‘Stick Around’ has another strong intros and it was about this track that I really realised just how much I liked the way Steve Burns makes music, something about it just works with me. Sure his singing voice isn’t the greatest you’ll ever hear but you’d be surprised by what you get used to, and he’s good enough that when you take the whole song in as a whole its just great. This song in particular makes it onto my personal favourite list for this album, it follows the trend of the last few songs of being a little slow, but not too slow, and this one uses the strings really well to evoke alot of emotions, its a strong song and bridges the gap between the first and second half of the twelve track album perfectly.

‘A Reason’ balances and harmonises between the vocals and the guitar perfectly, blending the two in a way that was truly enjoyable to hear. A song about love that manages not to be boring about it, that’s the really impressive thing about this track. I also found myself listening to this again and again much like with ‘What I Do on Saturday’ because something about it just connected with me.

‘Music for Montgomery County, PA’ Such a specific name for a song I was interested straight away, and it opens too an eerie almost alien theme, full of reverb and jangling notes, no vocals though. Its a good interlude that doesn’t break the progress of the album so much as give you a break.

‘A Song for Dustmites’ the titular song of the album, very classic in comparison to some of the other tracks but welcome because it shakes things up and keeps it fresh. I liked this track a lot in part because it’s relatively simple but also pleasing to listen to. I never really thought a song about dust mites…or even one for dust mites could be so beautiful but Steve Burns manages it.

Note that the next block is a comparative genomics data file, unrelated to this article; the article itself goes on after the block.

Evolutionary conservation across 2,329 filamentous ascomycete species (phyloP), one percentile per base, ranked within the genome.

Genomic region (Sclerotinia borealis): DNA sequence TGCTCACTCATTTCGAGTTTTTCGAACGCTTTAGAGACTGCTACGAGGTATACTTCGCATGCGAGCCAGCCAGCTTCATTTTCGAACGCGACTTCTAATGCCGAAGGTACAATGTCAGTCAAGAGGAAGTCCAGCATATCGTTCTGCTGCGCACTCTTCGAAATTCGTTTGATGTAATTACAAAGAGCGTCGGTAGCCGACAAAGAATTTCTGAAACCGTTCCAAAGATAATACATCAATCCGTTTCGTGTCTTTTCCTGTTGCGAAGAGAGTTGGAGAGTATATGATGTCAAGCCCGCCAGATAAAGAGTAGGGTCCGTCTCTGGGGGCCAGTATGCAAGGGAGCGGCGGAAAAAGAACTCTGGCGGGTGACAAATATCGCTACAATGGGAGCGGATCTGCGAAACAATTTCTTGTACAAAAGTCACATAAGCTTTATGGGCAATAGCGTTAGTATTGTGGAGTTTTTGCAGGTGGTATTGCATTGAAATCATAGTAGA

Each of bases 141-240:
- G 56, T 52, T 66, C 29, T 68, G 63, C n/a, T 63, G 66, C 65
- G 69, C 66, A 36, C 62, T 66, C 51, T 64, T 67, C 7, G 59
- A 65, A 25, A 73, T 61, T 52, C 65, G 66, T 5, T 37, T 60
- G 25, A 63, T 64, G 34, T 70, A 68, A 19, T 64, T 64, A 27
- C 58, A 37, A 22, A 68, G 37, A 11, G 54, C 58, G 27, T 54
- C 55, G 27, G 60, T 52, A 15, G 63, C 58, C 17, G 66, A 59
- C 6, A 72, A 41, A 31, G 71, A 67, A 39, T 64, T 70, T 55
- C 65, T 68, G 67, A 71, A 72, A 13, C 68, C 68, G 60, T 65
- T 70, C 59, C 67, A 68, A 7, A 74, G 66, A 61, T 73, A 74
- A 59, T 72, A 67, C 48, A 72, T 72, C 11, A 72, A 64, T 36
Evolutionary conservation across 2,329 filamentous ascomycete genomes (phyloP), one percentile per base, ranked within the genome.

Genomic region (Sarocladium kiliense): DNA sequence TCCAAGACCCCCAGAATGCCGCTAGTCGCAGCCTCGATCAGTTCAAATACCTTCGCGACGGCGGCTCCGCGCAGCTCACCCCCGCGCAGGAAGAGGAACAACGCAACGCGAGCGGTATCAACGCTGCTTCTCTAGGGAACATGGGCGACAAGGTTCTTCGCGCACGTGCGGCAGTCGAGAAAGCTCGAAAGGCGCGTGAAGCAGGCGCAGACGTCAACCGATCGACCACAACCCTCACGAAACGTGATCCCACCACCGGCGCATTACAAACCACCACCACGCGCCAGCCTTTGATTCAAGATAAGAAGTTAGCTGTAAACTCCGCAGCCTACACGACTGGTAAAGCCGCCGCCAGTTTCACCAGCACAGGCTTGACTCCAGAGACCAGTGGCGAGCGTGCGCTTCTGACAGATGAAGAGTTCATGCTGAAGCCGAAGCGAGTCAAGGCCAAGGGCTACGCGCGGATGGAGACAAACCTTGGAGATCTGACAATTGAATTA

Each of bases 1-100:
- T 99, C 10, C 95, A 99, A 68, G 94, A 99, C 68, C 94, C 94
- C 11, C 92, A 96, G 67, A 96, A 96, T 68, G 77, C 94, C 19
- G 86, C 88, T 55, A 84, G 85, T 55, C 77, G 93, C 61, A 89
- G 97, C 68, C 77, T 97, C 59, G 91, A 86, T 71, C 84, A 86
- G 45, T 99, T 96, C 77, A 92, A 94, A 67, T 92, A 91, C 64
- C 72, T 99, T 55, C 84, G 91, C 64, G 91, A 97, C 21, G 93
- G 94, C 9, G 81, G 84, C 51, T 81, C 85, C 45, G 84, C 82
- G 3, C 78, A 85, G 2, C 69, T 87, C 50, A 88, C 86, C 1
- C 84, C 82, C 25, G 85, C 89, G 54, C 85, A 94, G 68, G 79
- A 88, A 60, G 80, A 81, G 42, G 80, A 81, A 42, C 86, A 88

‘Superstrings’ kicks into gear with a lot of deliberate stops, it creates a very rocky vibe, and this is a track where Steve Burns vocals particularly stand out, as I’ve mentioned before he’s a good singer but not amazing, but this raises the bar for him and shows what he’s capable of. I liked that this was a very upbeat rocky track, particularly after a few slower ones it gave the album a fresh zeal as we approach the last few songs.

‘A Snivelling Mess’ has a very unique intro as it blends a lot of things, all I can say it’s very animated, right up until Steve Burns raspy voice breaks in and carries us through the song. I didn’t quite appreciate it as much as the rest of the song on the album but by no means is it bad, in fact on repeated listens I really started to like it but still I do have to say that it just didn’t impress me as much as some of the others.

‘Henry Krinkle’s Lament’ As the closing track on what I don’t hesitate to say is a really strong album ‘Henry Krinkle’s Lament’ does its job, least of all because it appeals to my love of song titles that are esoteric or clever or funny. Stepping back from the name it’s as good as any on the album, it maintains a lot of the same sound and style as many of the tracks on the album but doesn’t get lost or sound repetitive.

So that’s what I have to say about Steve Burns debut album ‘Songs for Dustmites’ and if you want to get yourself a copy then you can buy it on Amazon amongst other places and if you want to have a listen before you buy then you can check it out on Spotify.